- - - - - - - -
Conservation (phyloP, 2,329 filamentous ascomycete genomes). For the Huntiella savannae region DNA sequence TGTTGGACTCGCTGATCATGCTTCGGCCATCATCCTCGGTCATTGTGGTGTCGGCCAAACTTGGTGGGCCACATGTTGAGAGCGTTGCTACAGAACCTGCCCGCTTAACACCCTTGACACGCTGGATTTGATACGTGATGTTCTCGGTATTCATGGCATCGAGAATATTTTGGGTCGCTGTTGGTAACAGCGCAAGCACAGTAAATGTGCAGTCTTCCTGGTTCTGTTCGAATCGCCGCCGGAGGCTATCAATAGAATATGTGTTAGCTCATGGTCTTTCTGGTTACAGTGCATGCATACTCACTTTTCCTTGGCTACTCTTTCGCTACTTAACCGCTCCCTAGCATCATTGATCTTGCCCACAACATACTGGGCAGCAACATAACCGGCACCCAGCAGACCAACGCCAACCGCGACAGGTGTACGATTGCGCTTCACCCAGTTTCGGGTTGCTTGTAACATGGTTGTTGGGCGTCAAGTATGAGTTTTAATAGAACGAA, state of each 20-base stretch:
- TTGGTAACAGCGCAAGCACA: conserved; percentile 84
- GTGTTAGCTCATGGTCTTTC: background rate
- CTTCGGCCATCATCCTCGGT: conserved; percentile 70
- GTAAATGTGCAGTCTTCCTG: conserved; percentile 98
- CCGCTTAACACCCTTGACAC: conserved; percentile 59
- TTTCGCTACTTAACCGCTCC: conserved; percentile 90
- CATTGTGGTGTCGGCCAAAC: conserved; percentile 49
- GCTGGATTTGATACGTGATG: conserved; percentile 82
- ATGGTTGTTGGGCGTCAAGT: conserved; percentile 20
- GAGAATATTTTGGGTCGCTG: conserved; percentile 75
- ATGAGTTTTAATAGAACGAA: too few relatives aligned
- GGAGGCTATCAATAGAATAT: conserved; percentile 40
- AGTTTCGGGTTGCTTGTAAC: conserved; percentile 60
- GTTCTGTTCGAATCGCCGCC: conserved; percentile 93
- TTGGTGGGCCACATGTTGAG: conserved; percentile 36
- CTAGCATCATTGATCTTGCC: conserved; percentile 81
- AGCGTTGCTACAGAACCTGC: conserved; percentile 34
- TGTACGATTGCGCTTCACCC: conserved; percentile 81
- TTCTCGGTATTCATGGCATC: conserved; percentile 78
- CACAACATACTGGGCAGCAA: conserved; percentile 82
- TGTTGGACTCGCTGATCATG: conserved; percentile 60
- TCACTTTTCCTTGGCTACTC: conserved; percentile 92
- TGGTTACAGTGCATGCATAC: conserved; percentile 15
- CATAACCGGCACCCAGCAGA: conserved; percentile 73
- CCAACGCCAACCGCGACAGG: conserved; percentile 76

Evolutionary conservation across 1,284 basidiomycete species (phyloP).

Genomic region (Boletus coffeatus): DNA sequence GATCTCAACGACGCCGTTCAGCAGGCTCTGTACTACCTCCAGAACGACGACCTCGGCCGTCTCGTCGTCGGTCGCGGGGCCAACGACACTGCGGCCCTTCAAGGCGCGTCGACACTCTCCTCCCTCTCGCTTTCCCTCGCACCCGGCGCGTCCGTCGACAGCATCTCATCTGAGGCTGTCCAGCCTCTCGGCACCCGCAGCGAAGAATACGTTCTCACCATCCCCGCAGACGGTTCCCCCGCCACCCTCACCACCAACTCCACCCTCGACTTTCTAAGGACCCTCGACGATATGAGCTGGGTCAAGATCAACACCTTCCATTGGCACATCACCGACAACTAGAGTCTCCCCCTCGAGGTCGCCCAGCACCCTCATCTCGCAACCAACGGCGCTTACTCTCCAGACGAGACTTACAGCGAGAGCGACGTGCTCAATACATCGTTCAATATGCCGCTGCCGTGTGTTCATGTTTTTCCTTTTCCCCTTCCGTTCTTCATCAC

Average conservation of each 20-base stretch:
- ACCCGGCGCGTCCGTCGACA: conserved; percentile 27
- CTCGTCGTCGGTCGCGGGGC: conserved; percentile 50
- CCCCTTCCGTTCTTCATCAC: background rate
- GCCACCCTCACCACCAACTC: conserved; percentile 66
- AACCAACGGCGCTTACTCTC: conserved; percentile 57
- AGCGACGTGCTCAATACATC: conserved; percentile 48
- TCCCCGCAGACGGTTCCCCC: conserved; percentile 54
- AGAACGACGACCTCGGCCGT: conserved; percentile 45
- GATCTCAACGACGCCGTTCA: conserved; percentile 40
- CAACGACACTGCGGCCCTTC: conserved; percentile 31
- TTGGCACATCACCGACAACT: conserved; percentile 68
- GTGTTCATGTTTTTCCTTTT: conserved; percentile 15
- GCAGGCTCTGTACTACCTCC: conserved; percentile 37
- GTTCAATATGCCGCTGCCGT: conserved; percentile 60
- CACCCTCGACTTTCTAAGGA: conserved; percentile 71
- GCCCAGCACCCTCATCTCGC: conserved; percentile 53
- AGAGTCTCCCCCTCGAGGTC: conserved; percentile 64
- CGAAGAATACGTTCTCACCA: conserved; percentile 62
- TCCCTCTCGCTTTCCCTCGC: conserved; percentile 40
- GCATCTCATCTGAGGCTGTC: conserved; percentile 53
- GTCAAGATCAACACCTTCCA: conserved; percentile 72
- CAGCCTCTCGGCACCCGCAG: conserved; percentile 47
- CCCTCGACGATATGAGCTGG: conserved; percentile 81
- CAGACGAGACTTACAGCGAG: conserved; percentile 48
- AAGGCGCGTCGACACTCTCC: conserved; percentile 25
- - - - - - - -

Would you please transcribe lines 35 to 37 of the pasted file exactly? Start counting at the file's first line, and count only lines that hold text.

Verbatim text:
- AGCGACGTGCTCAATACATC: conserved; percentile 48
- TCCCCGCAGACGGTTCCCCC: conserved; percentile 54
- AGAACGACGACCTCGGCCGT: conserved; percentile 45